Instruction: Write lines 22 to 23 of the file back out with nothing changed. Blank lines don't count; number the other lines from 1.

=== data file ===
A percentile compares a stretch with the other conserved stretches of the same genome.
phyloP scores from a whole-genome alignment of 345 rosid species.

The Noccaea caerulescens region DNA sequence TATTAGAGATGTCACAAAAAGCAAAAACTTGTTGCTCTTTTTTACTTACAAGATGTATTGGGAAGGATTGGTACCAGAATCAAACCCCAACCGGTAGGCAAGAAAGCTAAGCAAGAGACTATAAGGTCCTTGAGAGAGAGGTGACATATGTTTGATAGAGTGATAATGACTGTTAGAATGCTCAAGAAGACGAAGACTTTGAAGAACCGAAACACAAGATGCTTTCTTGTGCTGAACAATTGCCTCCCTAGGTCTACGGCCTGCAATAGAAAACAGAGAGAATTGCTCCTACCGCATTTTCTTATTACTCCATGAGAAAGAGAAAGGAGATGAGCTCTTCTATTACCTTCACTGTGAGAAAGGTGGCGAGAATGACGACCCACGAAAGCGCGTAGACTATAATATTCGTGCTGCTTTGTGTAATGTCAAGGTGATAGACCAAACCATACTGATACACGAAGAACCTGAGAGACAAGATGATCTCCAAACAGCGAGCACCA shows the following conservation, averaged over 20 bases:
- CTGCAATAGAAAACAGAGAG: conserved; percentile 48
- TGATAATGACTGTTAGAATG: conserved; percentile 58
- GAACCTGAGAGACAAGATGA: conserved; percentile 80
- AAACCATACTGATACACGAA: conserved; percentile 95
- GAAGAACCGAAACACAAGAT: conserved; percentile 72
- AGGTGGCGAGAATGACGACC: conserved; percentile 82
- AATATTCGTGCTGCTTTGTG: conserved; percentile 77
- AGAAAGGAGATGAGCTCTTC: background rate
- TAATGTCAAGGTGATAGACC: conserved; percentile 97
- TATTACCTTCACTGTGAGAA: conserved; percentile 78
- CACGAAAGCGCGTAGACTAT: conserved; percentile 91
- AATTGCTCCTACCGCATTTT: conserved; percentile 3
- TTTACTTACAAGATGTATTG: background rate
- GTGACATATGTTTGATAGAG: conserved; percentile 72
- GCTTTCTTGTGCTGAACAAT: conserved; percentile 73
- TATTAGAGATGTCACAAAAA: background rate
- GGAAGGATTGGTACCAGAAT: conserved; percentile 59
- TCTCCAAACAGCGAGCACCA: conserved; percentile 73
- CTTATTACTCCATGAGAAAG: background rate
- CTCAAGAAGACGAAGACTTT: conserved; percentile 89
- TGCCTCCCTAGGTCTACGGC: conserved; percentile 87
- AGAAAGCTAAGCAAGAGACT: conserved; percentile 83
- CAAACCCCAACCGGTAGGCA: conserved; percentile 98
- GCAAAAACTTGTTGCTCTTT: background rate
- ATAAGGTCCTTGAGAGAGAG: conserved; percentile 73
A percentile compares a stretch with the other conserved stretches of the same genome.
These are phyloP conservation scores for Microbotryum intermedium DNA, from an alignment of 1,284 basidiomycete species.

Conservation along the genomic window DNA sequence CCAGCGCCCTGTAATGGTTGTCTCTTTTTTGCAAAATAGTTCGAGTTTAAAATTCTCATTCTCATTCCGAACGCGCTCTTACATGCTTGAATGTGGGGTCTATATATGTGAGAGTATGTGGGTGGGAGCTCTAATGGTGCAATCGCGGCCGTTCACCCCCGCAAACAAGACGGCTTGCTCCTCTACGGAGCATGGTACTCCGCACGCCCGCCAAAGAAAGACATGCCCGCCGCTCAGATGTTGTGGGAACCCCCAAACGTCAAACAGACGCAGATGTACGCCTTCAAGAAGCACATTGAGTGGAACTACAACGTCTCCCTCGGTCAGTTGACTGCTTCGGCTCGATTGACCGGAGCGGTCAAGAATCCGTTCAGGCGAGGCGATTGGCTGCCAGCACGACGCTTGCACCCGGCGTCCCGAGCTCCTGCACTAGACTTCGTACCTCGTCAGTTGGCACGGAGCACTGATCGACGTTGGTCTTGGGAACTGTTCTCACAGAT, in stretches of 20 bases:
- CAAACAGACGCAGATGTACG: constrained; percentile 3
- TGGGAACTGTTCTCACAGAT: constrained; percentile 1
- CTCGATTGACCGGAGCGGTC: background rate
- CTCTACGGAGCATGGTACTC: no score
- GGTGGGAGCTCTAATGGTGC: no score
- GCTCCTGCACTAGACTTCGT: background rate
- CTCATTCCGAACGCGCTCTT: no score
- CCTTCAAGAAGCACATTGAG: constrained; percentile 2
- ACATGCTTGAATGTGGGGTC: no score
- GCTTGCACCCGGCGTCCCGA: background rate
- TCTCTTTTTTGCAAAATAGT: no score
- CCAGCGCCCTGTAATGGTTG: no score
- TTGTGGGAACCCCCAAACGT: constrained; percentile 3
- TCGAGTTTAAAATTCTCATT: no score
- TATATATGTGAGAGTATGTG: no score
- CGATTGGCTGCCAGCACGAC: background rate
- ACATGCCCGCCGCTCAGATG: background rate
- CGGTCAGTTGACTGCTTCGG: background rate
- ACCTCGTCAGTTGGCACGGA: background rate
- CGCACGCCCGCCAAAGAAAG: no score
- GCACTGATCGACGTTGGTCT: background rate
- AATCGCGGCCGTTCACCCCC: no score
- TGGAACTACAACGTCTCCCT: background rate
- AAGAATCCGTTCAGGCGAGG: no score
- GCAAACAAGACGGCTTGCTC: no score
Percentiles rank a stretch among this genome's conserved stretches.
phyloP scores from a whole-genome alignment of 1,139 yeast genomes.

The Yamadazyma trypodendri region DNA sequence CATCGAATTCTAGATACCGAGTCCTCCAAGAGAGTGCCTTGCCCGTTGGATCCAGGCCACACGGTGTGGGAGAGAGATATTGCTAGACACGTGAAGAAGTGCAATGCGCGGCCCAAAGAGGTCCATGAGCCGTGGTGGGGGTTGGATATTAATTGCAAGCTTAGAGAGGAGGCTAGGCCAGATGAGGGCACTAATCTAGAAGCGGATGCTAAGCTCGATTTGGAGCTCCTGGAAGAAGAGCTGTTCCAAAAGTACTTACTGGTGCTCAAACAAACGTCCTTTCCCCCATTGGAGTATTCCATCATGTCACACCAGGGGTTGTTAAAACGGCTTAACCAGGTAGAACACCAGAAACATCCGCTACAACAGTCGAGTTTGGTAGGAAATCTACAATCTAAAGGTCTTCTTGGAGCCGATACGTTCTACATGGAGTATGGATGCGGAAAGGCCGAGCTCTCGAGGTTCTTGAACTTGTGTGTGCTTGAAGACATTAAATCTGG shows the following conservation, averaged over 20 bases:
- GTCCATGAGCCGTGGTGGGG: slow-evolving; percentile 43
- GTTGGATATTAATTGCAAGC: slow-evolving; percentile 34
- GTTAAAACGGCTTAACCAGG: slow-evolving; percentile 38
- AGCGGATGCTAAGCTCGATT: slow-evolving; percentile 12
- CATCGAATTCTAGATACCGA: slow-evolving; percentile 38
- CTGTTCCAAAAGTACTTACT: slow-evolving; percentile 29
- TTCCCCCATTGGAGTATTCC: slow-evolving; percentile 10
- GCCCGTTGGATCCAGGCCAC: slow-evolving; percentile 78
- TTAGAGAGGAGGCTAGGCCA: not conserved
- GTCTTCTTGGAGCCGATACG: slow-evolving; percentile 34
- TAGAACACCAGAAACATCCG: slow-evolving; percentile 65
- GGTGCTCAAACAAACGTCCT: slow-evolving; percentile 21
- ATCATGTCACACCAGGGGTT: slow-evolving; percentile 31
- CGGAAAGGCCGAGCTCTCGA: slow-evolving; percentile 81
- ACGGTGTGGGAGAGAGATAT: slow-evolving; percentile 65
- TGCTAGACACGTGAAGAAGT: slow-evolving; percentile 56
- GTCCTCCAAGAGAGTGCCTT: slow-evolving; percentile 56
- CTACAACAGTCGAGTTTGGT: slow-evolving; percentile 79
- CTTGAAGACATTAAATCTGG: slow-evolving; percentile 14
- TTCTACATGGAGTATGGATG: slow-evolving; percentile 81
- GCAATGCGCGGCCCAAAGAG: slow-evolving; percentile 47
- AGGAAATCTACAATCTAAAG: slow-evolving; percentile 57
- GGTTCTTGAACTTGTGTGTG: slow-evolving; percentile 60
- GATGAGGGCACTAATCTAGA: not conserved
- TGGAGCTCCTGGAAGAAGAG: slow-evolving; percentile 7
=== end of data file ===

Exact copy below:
- CTTATTACTCCATGAGAAAG: background rate
- CTCAAGAAGACGAAGACTTT: conserved; percentile 89